ExxonMobil is linked to a vessel that onloaded fuel at ExxonMobil’s berth (OM5) in Singapore and subsequently travelled to Myanmar where it offloaded it at the PEAS terminal in Thilawa port. When asked about this shipment, ExxonMobil only said that “[a]ny potential sale of aviation fuel related to Myanmar would be conducted in accordance with applicable law”. [...]


Chevron, Rosneft and Thai Oil acknowledged having supplied Jet A-1 to a customer in Myanmar, although only Rosneft mentioned the name of its customer. According to Amnesty International’s findings, Chevron’s and Rosneft’s customer was NEPAS while Thai Oil’s customer was Asia Sun Trading. In the three cases, the suppliers stated that the customer gave them assurances that the fuel would be used for commercial purposes only.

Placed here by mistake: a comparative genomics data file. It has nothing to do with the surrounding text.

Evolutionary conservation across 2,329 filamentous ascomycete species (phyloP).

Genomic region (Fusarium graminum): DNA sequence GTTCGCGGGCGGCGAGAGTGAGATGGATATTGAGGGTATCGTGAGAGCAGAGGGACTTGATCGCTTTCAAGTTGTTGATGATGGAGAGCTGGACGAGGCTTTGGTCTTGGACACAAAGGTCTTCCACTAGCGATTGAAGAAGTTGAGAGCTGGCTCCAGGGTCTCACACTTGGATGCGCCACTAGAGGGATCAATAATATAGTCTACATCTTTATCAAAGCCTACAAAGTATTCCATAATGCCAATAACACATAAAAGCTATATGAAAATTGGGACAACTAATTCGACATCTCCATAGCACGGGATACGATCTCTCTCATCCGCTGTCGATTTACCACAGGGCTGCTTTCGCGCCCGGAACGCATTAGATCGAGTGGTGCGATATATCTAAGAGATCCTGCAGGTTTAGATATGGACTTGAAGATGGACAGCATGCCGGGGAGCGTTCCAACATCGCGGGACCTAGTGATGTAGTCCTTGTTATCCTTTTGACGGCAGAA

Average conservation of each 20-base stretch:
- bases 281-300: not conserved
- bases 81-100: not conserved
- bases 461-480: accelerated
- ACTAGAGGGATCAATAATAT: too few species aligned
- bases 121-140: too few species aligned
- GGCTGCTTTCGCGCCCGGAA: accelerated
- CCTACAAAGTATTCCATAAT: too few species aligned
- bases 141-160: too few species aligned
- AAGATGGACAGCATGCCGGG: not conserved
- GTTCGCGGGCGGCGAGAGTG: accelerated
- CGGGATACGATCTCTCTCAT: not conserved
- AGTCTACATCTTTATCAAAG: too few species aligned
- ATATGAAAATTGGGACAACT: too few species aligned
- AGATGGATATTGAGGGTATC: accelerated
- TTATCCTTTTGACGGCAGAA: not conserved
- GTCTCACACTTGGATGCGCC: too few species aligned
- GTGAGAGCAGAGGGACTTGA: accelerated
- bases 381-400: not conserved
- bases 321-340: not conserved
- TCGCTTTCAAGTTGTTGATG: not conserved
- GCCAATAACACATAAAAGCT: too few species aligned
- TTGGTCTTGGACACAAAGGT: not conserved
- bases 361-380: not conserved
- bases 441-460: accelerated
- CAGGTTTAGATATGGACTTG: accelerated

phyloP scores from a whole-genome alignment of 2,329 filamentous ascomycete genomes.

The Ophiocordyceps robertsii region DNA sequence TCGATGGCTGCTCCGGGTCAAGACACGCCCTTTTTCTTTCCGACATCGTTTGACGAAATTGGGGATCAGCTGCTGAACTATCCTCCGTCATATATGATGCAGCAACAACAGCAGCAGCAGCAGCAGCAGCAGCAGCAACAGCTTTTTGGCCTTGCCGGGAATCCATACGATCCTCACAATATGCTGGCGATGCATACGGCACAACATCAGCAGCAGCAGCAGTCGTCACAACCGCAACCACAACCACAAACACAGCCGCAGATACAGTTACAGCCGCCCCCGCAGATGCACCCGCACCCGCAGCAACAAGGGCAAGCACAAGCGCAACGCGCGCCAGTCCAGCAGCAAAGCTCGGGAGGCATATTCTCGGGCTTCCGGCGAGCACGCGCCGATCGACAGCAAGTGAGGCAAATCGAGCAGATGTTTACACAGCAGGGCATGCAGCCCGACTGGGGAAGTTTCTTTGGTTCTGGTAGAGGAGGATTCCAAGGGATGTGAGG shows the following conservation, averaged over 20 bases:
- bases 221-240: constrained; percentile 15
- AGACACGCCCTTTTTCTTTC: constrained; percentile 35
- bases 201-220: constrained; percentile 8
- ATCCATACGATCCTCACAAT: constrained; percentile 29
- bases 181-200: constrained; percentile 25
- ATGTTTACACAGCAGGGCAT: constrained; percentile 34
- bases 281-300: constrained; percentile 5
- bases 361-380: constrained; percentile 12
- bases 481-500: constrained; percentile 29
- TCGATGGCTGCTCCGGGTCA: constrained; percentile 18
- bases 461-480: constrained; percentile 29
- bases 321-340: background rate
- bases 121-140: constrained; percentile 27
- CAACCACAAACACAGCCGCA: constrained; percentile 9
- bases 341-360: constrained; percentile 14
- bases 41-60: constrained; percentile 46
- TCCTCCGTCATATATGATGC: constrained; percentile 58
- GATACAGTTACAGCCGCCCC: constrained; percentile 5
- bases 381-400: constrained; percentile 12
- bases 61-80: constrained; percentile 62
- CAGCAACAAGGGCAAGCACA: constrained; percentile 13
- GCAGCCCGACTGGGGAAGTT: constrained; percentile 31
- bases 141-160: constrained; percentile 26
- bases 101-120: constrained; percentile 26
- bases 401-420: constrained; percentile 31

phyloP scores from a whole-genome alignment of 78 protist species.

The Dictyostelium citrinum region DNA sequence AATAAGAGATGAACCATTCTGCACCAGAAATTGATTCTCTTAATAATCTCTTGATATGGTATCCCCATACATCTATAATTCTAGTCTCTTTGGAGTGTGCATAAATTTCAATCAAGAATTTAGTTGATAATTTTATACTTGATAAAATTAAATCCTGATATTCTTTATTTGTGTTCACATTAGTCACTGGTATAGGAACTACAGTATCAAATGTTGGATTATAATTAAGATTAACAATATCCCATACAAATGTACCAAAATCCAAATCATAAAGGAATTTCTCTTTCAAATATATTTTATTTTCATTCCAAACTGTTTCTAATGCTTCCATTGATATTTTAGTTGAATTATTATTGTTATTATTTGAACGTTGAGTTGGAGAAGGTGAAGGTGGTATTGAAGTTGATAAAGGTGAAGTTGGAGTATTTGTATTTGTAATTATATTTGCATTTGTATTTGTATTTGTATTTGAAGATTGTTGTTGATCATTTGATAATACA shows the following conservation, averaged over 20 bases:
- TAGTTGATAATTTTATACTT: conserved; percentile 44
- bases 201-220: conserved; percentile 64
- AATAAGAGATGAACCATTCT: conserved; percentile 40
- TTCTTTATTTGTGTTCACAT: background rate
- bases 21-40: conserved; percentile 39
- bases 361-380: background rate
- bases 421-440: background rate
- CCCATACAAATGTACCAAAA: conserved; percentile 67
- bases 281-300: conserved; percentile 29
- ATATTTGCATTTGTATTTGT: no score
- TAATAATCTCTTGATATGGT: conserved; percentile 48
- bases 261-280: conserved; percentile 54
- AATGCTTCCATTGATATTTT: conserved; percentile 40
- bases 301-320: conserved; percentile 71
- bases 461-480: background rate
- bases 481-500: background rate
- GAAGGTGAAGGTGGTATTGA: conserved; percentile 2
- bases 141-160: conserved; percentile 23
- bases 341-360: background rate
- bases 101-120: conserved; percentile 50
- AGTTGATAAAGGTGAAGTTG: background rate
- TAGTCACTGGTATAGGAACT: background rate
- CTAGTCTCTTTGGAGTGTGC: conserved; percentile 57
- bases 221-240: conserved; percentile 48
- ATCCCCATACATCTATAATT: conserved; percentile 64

Chevron provided that it “only sold one parcel of Jet A-1 fuel to a customer in Singapore that was ultimately delivered to Myanmar. This was loaded at SRC in Singapore and shipped on board the Super Hero in February 2022 for delivery in Myanmar. The customer in Singapore provided assurance that the Jet A-1 fuel was for commercial purposes only.” In a subsequent communication, Chevron added that it “ascertained that the jet fuel was to be supplied by the importer of the jet fuel to a commercial airline under a term supply contract”.